Under the Government’s Full Clean Car Programme 2022, the MX-30 Mild-Hybrid featured here falls into the zero-band category, which means no added costs on top of the starting price of $45,990 plus ORC. Also, for every MX-30 sold, Mazda New Zealand will fund five native trees in conjunction with Trees That Count.

I’m really looking forward to trying the EV variant soon.



Storm the Palisade

Big seven-to-eight-seater luxo SUVs are fast becoming the cash cow of many automotive brands. This is the Palisade, Hyundai’s spearhead at this segment.



The turbo diesel engine in my Limited felt very strong and eager to get going. Keep it between 1600 and 4000rpm, and you make brisk progress despite the girth. The Palisade’s eight-speed auto box on hand sending drive to all four wheels via Hyundai’s proven HTRAC AWD system is very smooth. However, the gear selector buttons on the centre console were not terribly responsive.
As far as cabin refinement goes, the Palisade shows just how far Hyundai has come in the last decade. Features like the 10.25-inch touchscreen infotainment system are easy to use and everything you touch feels akin to some in this segment costing twice the price.
The on-board kit is a Palisade triumph too. Heated and ventilated seats, power sunroof, heated steering wheel, wireless charging, Apple carPlay/Android auto, blind spot collision avoidance assist, rear cross traffic alert, adaptive cruise control, and forward collision avoidance, which at speeds of up to 80km/h, will put the brakes on quicker than you could yourself. Though I was not tempted to try it! The rear ‘Captains Chairs’ were another treat, able to recline and move forward and back so one could strike the optimum Captain Kirk pose.
The Palisade is probably not the most engaging of drives, but then again it is not meant to be. Off the beaten track, its multi terrain control drive modes sends optimum torque to which ever corner needs it most. It is a great system and a doddle to use.
All in all, there is much to like about the new Palisade. The price is up there, but those after a luxurious yet frugal SUV, should definitely keep the brochure on this one.




Price: $114,990
Engine: 2.2L Four Cylinder Turbo Diesel
Power and Torque: 174kW/440Nm
Transmission: Eight Speed Automatic
Drive System: All-Wheel-Drive
Fuel Consumption: 7.3L/100km
Wheels: 20inch Alloys
Weight: 2057kg
Towing Capacity: 2200kg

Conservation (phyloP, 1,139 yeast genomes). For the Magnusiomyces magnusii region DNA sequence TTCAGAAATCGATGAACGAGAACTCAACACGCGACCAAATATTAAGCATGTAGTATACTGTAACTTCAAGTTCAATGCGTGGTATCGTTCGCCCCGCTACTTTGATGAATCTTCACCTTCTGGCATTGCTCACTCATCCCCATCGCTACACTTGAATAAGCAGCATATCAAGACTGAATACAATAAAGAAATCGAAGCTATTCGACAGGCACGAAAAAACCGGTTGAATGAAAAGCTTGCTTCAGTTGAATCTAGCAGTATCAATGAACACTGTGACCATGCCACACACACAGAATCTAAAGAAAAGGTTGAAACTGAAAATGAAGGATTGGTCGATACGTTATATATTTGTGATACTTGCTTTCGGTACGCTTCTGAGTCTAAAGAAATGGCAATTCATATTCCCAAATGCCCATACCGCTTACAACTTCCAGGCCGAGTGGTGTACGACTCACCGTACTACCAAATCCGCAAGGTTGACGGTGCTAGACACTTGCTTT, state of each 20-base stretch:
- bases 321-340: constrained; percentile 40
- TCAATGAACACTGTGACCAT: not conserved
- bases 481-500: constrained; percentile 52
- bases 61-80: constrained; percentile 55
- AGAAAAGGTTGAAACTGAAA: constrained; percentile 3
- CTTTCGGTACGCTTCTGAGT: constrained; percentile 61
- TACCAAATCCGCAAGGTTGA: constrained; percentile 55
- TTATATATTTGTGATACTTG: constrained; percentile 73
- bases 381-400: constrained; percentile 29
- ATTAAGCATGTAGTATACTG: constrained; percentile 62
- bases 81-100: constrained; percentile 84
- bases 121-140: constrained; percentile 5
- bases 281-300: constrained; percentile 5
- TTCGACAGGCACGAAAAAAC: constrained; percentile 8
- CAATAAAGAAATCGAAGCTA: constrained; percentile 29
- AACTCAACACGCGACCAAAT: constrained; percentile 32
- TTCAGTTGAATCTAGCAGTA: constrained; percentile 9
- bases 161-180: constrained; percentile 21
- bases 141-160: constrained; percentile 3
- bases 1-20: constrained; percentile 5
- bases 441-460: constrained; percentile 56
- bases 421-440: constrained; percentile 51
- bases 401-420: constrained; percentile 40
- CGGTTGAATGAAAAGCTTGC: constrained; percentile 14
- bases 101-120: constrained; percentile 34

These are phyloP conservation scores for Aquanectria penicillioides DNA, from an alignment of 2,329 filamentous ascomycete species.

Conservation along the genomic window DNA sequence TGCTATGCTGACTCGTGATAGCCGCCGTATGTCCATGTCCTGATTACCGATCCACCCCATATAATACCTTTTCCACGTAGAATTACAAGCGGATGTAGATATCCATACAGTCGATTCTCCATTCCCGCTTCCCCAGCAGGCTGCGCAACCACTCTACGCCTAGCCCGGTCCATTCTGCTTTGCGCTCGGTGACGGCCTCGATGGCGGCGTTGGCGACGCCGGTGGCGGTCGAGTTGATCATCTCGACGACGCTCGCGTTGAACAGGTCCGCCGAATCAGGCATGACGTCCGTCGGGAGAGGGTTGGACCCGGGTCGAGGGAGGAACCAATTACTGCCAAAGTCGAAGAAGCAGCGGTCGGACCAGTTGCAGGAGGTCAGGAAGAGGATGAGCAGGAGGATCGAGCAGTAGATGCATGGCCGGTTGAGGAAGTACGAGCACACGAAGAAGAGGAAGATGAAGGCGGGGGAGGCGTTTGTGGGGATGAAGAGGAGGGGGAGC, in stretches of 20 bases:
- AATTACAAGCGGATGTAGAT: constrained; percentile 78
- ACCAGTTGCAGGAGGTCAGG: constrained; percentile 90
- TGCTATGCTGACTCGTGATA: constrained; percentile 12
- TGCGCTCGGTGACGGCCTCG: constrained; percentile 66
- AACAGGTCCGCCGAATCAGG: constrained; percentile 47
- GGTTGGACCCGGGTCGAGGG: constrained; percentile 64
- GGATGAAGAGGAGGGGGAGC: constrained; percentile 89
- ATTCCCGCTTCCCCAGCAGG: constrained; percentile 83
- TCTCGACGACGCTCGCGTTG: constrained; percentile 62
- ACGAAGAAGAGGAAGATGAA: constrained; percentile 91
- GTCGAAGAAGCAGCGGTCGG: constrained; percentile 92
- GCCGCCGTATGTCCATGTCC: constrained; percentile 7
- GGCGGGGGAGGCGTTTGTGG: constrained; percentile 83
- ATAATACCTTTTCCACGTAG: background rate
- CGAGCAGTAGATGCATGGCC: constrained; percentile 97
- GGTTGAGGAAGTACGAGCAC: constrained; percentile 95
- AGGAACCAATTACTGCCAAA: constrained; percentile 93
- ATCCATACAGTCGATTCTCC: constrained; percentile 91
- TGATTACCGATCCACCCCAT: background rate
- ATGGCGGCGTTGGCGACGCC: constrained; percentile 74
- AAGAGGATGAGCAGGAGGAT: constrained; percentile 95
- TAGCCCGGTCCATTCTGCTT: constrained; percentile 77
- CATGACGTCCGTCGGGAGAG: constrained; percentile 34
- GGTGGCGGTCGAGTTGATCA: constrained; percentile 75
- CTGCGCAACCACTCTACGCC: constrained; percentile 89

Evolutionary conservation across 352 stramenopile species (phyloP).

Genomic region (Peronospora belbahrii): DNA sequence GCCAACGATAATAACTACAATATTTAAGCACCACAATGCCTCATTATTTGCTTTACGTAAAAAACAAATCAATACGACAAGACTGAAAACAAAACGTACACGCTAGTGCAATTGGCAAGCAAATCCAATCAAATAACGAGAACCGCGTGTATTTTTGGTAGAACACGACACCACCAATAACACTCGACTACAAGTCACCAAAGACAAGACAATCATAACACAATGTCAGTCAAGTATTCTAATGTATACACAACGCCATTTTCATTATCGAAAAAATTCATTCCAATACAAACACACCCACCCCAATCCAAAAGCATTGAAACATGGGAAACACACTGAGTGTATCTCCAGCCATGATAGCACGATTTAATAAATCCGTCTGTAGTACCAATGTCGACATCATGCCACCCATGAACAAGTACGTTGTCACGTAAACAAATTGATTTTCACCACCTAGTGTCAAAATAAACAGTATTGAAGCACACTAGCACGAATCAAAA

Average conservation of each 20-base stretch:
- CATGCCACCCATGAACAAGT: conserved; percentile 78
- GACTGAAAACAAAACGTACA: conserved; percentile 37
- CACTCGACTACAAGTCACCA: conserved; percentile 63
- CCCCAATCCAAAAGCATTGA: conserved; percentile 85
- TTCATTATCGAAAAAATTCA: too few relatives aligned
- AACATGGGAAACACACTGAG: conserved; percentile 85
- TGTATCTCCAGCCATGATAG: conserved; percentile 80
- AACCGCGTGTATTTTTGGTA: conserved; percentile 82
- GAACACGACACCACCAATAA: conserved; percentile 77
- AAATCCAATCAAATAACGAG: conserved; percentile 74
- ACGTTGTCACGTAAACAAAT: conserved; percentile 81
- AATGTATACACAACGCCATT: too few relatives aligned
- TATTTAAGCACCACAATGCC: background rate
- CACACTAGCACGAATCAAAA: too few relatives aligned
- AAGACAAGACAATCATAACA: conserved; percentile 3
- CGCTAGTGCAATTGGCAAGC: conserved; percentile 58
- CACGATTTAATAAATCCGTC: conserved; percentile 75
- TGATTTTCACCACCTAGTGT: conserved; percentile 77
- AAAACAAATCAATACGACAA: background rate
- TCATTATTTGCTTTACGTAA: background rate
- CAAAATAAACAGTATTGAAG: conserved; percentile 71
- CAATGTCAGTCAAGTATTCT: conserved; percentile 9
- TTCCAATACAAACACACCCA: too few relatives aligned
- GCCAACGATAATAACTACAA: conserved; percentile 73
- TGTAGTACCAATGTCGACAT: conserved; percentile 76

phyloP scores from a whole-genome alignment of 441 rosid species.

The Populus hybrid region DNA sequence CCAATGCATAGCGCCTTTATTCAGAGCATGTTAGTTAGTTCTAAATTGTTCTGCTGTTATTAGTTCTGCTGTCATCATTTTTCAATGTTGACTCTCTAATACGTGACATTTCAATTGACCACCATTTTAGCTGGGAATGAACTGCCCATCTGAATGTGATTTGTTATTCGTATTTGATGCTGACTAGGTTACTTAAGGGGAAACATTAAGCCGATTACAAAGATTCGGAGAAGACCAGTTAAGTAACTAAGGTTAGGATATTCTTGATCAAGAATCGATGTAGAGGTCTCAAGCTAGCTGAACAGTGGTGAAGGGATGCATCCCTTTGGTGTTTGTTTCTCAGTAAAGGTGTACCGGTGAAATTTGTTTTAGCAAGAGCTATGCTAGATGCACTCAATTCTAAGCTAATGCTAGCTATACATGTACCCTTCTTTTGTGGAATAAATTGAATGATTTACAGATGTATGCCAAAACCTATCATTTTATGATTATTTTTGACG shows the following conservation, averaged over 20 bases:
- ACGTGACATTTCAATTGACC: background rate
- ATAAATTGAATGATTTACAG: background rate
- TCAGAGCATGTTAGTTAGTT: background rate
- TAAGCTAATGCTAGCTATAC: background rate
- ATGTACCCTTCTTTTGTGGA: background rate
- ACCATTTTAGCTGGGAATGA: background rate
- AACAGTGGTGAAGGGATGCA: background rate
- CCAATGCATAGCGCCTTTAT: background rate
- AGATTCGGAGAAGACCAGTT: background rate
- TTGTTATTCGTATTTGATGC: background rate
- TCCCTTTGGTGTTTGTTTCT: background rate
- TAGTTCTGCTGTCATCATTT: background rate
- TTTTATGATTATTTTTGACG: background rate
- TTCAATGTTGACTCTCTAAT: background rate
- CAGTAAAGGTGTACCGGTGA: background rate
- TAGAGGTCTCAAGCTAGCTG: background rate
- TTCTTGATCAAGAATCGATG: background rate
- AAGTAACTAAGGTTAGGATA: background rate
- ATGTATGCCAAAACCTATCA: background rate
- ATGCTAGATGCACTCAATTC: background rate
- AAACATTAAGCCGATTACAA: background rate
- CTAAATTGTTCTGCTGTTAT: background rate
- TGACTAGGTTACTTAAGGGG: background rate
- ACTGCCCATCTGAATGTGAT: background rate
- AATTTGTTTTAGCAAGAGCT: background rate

Dimensions: 4980mm (L), 1975mm (W), 1750mm (H)


All that Jazz: Honda Cars

It’s not every day Honda gives us a new Jazz. Few cars in this segment are lapped up as much by consumers ever since Honda released the first Jazz almost 20 years ago. For 2021, the Jazz has more tech, a new face, and the addition of electrification.



2021 Honda Jazz Crosstar

Price: $30,000/$30,800 two tone
Engine: 1.5L DOHC VTEC Petrol
Transmission: CVT Auto
Power/Torque: 89kW/145Nm
Fuel Economy: 5.8L/100km
C02 Emissions (g/km): 133
Alloys: 16-inch Cross Design
Warranty: Five Years with Unlimited Ks


The range kicks off at $28,000 for the entry level Life and finished at the electric hybrid e: HEV Luxe at $35,000. My test car was the mid-range $30,000 Jazz Crosstar. This middle child is the first Jazz with an urban crossover stance.

Honda has raised the ride height by 33mm and additions like roof rails, water resistant upholstery, redesigned steering and a nose which distinctly has a whiff of adventure about it. I also loved the optional two-tone colour scheme.

The new interior is spot on. The first things you notice are the two spoke steering wheel, larger windscreen and much thinner a-pillars.

A clear digital instrument cluster stares at you and all the switchgears feel solid and well put together.

The new nine-inch infotainment screen is a peach too.

The 1.5L VTEC petrol engine pulls strongly and despite the raised ride height, you can still carry a decent pace through the bends while remaining relatively planted.

All in all, Honda’s new Jazz is an even more tempting proposition.